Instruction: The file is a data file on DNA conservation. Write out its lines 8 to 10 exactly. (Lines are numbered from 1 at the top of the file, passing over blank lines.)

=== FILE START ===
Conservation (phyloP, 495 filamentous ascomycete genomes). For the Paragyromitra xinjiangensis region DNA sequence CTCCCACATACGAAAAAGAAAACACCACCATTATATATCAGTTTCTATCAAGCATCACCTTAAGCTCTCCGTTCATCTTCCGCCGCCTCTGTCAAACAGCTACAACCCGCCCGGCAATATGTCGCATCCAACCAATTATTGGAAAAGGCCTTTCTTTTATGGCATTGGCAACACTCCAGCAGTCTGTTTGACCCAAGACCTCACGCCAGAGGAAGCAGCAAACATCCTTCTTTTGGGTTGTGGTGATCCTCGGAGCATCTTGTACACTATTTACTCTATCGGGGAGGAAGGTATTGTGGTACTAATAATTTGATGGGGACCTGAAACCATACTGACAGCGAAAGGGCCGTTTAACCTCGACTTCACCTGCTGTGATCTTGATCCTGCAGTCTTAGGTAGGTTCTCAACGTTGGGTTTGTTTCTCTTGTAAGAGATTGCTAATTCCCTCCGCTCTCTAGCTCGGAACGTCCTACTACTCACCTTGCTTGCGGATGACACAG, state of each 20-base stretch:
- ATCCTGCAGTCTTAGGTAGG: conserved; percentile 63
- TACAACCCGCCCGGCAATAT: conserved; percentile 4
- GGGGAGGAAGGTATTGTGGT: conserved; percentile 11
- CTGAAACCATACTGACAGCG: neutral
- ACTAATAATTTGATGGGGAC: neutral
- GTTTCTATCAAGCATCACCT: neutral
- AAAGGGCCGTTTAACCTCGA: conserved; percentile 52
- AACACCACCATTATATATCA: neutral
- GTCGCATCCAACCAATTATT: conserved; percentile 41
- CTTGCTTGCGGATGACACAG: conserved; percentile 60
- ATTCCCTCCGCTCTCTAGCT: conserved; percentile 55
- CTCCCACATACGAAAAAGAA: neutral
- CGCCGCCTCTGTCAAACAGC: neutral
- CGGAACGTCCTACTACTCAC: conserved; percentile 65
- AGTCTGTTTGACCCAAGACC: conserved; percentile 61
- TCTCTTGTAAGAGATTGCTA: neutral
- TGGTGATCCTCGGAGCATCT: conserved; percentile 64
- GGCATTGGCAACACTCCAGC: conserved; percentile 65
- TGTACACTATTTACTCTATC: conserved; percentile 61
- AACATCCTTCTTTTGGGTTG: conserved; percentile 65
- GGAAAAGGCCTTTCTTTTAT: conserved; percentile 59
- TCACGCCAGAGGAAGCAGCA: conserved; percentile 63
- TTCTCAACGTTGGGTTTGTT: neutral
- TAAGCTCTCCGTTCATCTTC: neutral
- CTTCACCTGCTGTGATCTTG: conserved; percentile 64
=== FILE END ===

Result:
- AAAGGGCCGTTTAACCTCGA: conserved; percentile 52
- AACACCACCATTATATATCA: neutral
- GTCGCATCCAACCAATTATT: conserved; percentile 41